AVI SCHIFFMANN: Yeah, of course. Yeah, I mean, I agree. It’s definitely a big thing that we’re able to use all these resources. You know, as myself, I’m just 17, but it’s really cool that I’m able to provide — you know, for example, there’s a wiki page on the site that has all kinds of information, what to do if you’re infected or, you know, the symptoms and kind of things. And I think it’s really cool that I’m able to put that information out there for the rest of the world and all kinds of adults, that that way they can just, you know, easily access it.
AMY GOODMAN: Well, Avi Schiffmann, I want to thank you for being with us. Avi is 17 years old, high school junior at Mercer Island High School, which has closed. It’s right outside Seattle, Washington. He developed this most remarkable coronavirus tracker. And finally, Avi, when I was asking you how you pronounce the name of your website, you said you might be changing it. Tell us the website again and what you’re thinking of changing it to.
AVI SCHIFFMANN: Yeah.
AMY GOODMAN: What you — why you came up with that name.
AVI SCHIFFMANN: Sure. So, right now the website domain is nCoV2019.live, which is pretty hard to even say or remember. So, I mean, that used to be the unofficial name of the virus, but now that it’s changed, I’d like to rename the website. I bought a domain called GermTracker.com. That way, it’s so much easier to remember. And that way, I can also use it in the future for more global pandemics, I mean, because there’s only going to be another big thing a couple years from now. And, you know, I’ll be the first one to make a tracker for it. So…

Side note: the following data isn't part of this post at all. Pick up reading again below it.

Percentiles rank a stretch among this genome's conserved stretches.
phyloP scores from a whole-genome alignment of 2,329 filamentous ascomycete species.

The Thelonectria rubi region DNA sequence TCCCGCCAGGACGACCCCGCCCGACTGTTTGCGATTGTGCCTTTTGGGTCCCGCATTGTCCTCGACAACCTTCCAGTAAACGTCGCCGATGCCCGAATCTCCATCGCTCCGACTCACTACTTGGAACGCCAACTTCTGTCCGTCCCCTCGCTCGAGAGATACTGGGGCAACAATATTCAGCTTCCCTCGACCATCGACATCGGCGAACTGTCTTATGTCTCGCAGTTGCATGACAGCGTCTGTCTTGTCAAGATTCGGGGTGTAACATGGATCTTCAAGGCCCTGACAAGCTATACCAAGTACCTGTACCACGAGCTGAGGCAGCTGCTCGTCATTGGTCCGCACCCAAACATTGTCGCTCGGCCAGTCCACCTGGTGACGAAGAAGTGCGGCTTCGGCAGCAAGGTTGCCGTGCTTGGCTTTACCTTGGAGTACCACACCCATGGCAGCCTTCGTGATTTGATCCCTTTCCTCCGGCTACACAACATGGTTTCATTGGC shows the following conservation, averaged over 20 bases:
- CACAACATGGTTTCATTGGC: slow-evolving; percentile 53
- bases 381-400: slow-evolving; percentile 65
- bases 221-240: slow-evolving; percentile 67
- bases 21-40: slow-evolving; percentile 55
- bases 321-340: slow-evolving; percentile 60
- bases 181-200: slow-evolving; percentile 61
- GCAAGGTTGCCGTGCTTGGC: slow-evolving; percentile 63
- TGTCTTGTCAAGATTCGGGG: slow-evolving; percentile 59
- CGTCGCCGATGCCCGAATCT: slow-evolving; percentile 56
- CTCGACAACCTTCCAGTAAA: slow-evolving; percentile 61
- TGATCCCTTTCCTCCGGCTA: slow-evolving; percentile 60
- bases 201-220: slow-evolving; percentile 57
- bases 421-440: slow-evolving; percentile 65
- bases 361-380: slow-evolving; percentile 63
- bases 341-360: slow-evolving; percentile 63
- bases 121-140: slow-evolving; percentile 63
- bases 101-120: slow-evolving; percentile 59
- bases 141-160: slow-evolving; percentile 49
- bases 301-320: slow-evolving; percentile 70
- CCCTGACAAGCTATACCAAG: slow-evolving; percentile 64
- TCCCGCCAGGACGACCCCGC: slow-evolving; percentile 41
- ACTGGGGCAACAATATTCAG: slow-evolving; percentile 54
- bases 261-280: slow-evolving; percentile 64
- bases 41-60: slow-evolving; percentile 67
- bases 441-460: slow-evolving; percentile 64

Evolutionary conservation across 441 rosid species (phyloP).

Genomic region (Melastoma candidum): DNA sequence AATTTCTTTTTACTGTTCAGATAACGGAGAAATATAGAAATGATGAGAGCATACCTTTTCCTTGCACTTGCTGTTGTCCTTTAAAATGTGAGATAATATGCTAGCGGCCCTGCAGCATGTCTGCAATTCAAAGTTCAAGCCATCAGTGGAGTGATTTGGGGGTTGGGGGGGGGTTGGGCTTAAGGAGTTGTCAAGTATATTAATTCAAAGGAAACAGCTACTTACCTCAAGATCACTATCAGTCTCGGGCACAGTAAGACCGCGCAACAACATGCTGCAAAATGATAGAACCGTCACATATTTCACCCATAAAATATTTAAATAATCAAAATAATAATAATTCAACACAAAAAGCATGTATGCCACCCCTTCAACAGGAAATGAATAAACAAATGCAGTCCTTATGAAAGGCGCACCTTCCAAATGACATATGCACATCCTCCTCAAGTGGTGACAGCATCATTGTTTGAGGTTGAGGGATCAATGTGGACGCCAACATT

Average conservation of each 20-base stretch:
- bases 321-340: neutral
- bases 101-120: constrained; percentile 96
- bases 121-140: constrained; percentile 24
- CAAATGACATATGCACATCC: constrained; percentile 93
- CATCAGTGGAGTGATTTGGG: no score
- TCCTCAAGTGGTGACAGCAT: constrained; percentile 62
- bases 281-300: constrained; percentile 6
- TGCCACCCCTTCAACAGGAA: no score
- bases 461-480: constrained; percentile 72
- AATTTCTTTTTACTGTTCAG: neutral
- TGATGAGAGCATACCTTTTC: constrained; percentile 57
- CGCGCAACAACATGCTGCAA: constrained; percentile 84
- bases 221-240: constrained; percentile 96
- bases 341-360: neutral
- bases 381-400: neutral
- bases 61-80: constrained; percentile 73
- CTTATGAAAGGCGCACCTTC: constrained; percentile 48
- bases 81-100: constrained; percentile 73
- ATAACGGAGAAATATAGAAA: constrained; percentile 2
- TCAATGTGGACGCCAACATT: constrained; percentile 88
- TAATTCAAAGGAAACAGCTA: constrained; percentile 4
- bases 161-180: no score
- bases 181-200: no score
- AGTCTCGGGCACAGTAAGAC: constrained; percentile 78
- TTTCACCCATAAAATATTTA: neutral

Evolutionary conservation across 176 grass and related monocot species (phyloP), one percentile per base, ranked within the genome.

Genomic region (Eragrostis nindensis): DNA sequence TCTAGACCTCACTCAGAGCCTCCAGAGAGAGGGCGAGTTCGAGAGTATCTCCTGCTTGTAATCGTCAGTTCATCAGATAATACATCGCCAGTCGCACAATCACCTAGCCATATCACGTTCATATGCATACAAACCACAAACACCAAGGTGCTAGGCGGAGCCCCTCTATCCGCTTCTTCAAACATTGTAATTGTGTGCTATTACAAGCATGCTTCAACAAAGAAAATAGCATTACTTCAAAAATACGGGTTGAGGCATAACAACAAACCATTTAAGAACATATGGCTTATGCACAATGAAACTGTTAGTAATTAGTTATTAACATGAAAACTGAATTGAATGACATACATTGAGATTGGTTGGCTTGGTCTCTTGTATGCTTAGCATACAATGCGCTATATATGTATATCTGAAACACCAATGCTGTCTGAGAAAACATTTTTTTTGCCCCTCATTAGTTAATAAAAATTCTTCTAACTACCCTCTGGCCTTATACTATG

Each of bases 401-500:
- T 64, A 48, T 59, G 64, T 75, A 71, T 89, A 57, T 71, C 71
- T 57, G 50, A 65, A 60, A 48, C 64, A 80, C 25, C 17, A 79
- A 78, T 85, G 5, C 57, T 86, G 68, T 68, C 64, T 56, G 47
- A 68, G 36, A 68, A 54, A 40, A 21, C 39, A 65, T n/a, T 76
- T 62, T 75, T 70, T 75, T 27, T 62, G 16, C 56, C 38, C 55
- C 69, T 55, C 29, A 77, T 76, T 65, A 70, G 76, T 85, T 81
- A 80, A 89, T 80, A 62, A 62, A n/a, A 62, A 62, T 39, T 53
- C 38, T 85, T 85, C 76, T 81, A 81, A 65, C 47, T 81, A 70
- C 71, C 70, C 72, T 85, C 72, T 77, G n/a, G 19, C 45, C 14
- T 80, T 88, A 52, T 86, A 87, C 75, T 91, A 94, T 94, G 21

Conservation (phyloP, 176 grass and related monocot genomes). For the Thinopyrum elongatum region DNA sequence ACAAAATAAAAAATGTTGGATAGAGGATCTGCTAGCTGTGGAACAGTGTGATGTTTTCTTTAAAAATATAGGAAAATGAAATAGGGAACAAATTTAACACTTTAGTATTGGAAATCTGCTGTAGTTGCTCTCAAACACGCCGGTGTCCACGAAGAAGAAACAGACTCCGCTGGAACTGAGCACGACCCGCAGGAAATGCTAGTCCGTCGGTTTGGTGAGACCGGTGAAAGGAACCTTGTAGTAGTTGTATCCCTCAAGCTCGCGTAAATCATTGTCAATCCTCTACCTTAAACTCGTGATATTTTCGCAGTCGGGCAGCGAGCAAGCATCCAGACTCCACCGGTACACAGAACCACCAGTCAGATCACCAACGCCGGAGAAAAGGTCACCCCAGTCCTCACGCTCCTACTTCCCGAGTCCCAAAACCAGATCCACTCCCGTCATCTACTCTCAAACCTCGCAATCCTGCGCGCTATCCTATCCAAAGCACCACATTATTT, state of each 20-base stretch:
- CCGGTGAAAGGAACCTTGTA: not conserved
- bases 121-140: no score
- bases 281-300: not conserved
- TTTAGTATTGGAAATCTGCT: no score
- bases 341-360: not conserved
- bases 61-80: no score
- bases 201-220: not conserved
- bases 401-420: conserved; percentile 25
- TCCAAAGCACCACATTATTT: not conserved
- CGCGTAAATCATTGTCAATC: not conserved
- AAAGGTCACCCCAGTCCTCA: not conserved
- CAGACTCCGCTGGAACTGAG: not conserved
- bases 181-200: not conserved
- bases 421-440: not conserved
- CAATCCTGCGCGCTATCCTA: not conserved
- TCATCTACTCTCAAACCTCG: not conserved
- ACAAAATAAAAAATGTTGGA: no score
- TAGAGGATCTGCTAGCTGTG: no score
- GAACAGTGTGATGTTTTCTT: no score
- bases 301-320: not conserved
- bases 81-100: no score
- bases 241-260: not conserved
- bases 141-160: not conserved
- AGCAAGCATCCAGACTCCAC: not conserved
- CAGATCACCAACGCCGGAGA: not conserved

AMY GOODMAN: Well, I want to thank you so much, Avi. Again, all the very, very best to you, to your family, to the community. And thank you for helping the entire community, not only in this country, but around the world. Avi Schiffmann, 17-year-old high school junior, speaking to us from Seattle, Washington.
AVI SCHIFFMANN: Thank you so much.
AMY GOODMAN: This is Democracy Now!, democracynow.org, The War and Peace Report. Has developed the germ tracker. We’ll link to it at democracynow.org. I’m Amy Goodman. Thanks so much for joining us. And don’t forget, folks, wash your hands. Don’t wash your hands of how we have to deal with this. We have to all dive in together. But wash your hands frequently throughout the day. Thanks so much.The original content of this program is licensed under a Creative Commons Attribution-Noncommercial-No Derivative Works 3.0 United States License. Please attribute legal copies of this work to democracynow.org. Some of the work(s) that this program incorporates, however, may be separately licensed. For further information or additional permissions, contact us.